I'm not necessarily preparing for a recession, so much as I have been preparing (since October) for the uncertainty that my family is staring down.... (1) My wife is getting medically retired next month (she'll end up with ~20% of her current pay in a disability pension), (2) she'll be going back to school to become a Physical Therapist, (3) we're coming up on our next PCS move as my current assignment ends in October, (4) we'll likely be selling our current house & possibly buying a new one at the next place, (5) I've also applied for a new career field (find out selections in a week!), so if that works out it'll be alot of new changes (6) .... I don't even know what else..... So with all of that, I've been building up our cash/MM position and adding less to our mutual funds, shooting for at least $50k in cash by October (we're ~halfway there, and close to "on-track"). But that can definitely pull double duty if/when the next recession rolls in. Once we get through most of this uncertainty, I'd be quite happy to find the markets down a fair bit to throw any of the (remaining) stashed cash into the market.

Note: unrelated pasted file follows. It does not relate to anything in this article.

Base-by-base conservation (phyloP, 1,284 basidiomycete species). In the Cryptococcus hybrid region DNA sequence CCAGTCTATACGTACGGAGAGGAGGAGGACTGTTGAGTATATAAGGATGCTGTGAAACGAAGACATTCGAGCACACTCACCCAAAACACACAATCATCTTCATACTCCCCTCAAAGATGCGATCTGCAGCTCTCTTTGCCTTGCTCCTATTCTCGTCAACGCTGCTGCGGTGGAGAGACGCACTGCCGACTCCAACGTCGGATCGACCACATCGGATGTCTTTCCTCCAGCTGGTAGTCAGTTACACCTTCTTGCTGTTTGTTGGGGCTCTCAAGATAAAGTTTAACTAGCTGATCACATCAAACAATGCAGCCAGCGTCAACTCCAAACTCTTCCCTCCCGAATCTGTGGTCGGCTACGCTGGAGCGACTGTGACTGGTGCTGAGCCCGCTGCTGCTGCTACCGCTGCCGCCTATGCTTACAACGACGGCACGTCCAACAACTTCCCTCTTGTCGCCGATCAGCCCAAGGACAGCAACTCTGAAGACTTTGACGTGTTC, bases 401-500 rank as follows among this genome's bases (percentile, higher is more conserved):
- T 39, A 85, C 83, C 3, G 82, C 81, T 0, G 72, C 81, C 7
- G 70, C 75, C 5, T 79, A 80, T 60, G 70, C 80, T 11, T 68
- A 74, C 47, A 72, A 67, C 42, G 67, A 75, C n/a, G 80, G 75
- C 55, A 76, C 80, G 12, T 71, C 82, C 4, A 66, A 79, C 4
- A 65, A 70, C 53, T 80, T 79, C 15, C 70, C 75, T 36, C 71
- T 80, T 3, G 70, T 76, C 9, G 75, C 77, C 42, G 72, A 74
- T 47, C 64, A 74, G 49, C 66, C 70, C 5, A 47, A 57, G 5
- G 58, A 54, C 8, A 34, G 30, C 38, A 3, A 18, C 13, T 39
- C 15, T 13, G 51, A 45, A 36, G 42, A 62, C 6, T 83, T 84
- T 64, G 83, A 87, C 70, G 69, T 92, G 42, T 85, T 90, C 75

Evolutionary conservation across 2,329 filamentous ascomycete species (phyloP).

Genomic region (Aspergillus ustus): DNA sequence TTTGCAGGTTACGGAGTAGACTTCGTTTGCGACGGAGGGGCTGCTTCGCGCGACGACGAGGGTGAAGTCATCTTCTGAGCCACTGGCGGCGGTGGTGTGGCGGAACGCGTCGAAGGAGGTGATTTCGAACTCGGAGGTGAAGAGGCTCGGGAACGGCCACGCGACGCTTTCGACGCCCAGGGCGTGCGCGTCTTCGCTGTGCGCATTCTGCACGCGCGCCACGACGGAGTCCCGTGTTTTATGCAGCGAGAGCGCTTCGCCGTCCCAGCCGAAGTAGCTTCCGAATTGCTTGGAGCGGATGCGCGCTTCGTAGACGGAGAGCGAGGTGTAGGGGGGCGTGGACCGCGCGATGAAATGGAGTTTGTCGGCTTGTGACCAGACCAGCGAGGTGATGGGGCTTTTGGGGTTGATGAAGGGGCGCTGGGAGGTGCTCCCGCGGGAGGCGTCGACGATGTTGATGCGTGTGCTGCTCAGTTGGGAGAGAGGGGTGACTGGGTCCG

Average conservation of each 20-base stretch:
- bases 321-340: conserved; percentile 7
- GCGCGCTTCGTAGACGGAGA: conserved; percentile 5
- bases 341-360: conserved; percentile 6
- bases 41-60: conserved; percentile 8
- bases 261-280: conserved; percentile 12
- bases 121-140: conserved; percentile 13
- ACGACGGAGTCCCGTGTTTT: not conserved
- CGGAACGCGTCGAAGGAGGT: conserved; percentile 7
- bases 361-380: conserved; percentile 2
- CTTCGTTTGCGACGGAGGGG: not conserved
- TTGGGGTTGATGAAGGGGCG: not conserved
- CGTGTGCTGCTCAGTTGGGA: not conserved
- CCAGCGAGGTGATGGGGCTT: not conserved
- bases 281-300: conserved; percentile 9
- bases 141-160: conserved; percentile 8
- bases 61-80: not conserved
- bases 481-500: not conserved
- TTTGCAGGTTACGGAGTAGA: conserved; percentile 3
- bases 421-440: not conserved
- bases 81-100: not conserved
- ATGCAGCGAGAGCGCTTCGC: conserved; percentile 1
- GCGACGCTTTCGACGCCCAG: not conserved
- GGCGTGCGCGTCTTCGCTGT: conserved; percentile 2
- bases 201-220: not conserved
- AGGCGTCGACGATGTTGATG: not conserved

All of that said, no changes to retirement investing. In spite of their rather....rabid....obsessiveness.... I think the Boglehead folks have it right when it comes to long-term investing. Just ignore the noise and press on.
                    "Praestantia per minutus" ... "Acta non verba"

                    Comment


                      #11
                      Originally posted by kork13 View Post
                      I'm not necessarily preparing for a recession

                      All of that said, no changes to retirement investing.